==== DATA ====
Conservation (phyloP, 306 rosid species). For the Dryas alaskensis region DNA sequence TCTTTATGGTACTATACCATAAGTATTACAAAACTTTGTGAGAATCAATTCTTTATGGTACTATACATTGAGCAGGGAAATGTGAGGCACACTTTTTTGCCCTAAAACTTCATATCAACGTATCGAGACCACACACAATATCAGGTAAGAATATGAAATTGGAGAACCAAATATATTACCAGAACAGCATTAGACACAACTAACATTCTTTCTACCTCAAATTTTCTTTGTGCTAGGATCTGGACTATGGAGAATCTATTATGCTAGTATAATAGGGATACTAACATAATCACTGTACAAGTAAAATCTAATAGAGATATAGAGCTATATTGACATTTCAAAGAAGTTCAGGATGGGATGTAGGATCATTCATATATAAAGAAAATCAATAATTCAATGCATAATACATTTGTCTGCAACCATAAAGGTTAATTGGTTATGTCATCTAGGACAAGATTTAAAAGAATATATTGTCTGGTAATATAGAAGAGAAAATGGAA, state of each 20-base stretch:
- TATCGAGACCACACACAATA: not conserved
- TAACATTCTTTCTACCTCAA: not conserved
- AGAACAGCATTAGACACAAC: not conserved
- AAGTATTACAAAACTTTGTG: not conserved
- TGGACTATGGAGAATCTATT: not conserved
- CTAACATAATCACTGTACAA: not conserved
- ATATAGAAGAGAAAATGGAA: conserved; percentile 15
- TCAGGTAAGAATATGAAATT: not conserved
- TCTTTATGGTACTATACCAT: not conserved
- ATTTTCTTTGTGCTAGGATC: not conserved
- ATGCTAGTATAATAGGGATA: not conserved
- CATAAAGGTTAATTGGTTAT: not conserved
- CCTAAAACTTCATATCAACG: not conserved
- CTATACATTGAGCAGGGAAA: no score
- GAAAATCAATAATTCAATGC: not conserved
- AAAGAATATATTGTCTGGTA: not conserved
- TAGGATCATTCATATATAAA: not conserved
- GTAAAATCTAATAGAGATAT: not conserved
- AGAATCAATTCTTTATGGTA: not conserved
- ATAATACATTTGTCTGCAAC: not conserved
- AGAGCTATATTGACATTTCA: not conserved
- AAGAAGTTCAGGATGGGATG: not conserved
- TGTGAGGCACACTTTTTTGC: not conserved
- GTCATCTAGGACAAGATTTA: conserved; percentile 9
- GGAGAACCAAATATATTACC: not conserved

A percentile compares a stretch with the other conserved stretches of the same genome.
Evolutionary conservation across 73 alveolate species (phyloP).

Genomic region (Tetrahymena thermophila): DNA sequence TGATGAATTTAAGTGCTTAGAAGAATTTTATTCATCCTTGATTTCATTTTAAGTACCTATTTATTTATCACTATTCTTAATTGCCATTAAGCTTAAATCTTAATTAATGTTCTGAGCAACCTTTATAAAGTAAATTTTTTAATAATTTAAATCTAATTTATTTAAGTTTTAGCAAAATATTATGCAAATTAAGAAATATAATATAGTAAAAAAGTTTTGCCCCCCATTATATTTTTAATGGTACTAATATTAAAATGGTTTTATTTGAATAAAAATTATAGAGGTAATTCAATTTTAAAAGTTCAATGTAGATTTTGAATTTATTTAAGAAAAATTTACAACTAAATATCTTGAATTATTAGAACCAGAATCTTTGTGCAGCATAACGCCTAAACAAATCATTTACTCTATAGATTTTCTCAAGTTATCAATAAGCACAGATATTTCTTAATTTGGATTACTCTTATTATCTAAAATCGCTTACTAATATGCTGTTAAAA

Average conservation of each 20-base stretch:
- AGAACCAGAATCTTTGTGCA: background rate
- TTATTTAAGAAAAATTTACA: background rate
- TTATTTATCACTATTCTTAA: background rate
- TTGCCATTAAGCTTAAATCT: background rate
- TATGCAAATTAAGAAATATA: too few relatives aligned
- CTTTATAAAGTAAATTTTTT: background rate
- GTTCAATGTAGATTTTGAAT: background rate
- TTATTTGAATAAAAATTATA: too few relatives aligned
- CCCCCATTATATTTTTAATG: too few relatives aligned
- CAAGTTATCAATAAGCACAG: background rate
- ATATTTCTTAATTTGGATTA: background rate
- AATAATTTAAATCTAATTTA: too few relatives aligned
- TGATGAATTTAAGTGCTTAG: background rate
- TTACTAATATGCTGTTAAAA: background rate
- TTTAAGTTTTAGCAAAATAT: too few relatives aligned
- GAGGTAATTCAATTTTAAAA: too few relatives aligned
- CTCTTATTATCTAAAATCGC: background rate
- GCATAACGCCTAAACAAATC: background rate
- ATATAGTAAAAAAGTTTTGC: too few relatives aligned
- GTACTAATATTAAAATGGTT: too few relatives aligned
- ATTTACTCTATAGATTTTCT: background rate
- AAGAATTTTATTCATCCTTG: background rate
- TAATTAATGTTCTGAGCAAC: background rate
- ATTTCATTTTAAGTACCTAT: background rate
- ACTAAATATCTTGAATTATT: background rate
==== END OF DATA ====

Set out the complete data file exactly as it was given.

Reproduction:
Conservation (phyloP, 306 rosid species). For the Dryas alaskensis region DNA sequence TCTTTATGGTACTATACCATAAGTATTACAAAACTTTGTGAGAATCAATTCTTTATGGTACTATACATTGAGCAGGGAAATGTGAGGCACACTTTTTTGCCCTAAAACTTCATATCAACGTATCGAGACCACACACAATATCAGGTAAGAATATGAAATTGGAGAACCAAATATATTACCAGAACAGCATTAGACACAACTAACATTCTTTCTACCTCAAATTTTCTTTGTGCTAGGATCTGGACTATGGAGAATCTATTATGCTAGTATAATAGGGATACTAACATAATCACTGTACAAGTAAAATCTAATAGAGATATAGAGCTATATTGACATTTCAAAGAAGTTCAGGATGGGATGTAGGATCATTCATATATAAAGAAAATCAATAATTCAATGCATAATACATTTGTCTGCAACCATAAAGGTTAATTGGTTATGTCATCTAGGACAAGATTTAAAAGAATATATTGTCTGGTAATATAGAAGAGAAAATGGAA, state of each 20-base stretch:
- TATCGAGACCACACACAATA: not conserved
- TAACATTCTTTCTACCTCAA: not conserved
- AGAACAGCATTAGACACAAC: not conserved
- AAGTATTACAAAACTTTGTG: not conserved
- TGGACTATGGAGAATCTATT: not conserved
- CTAACATAATCACTGTACAA: not conserved
- ATATAGAAGAGAAAATGGAA: conserved; percentile 15
- TCAGGTAAGAATATGAAATT: not conserved
- TCTTTATGGTACTATACCAT: not conserved
- ATTTTCTTTGTGCTAGGATC: not conserved
- ATGCTAGTATAATAGGGATA: not conserved
- CATAAAGGTTAATTGGTTAT: not conserved
- CCTAAAACTTCATATCAACG: not conserved
- CTATACATTGAGCAGGGAAA: no score
- GAAAATCAATAATTCAATGC: not conserved
- AAAGAATATATTGTCTGGTA: not conserved
- TAGGATCATTCATATATAAA: not conserved
- GTAAAATCTAATAGAGATAT: not conserved
- AGAATCAATTCTTTATGGTA: not conserved
- ATAATACATTTGTCTGCAAC: not conserved
- AGAGCTATATTGACATTTCA: not conserved
- AAGAAGTTCAGGATGGGATG: not conserved
- TGTGAGGCACACTTTTTTGC: not conserved
- GTCATCTAGGACAAGATTTA: conserved; percentile 9
- GGAGAACCAAATATATTACC: not conserved

A percentile compares a stretch with the other conserved stretches of the same genome.
Evolutionary conservation across 73 alveolate species (phyloP).

Genomic region (Tetrahymena thermophila): DNA sequence TGATGAATTTAAGTGCTTAGAAGAATTTTATTCATCCTTGATTTCATTTTAAGTACCTATTTATTTATCACTATTCTTAATTGCCATTAAGCTTAAATCTTAATTAATGTTCTGAGCAACCTTTATAAAGTAAATTTTTTAATAATTTAAATCTAATTTATTTAAGTTTTAGCAAAATATTATGCAAATTAAGAAATATAATATAGTAAAAAAGTTTTGCCCCCCATTATATTTTTAATGGTACTAATATTAAAATGGTTTTATTTGAATAAAAATTATAGAGGTAATTCAATTTTAAAAGTTCAATGTAGATTTTGAATTTATTTAAGAAAAATTTACAACTAAATATCTTGAATTATTAGAACCAGAATCTTTGTGCAGCATAACGCCTAAACAAATCATTTACTCTATAGATTTTCTCAAGTTATCAATAAGCACAGATATTTCTTAATTTGGATTACTCTTATTATCTAAAATCGCTTACTAATATGCTGTTAAAA

Average conservation of each 20-base stretch:
- AGAACCAGAATCTTTGTGCA: background rate
- TTATTTAAGAAAAATTTACA: background rate
- TTATTTATCACTATTCTTAA: background rate
- TTGCCATTAAGCTTAAATCT: background rate
- TATGCAAATTAAGAAATATA: too few relatives aligned
- CTTTATAAAGTAAATTTTTT: background rate
- GTTCAATGTAGATTTTGAAT: background rate
- TTATTTGAATAAAAATTATA: too few relatives aligned
- CCCCCATTATATTTTTAATG: too few relatives aligned
- CAAGTTATCAATAAGCACAG: background rate
- ATATTTCTTAATTTGGATTA: background rate
- AATAATTTAAATCTAATTTA: too few relatives aligned
- TGATGAATTTAAGTGCTTAG: background rate
- TTACTAATATGCTGTTAAAA: background rate
- TTTAAGTTTTAGCAAAATAT: too few relatives aligned
- GAGGTAATTCAATTTTAAAA: too few relatives aligned
- CTCTTATTATCTAAAATCGC: background rate
- GCATAACGCCTAAACAAATC: background rate
- ATATAGTAAAAAAGTTTTGC: too few relatives aligned
- GTACTAATATTAAAATGGTT: too few relatives aligned
- ATTTACTCTATAGATTTTCT: background rate
- AAGAATTTTATTCATCCTTG: background rate
- TAATTAATGTTCTGAGCAAC: background rate
- ATTTCATTTTAAGTACCTAT: background rate
- ACTAAATATCTTGAATTATT: background rate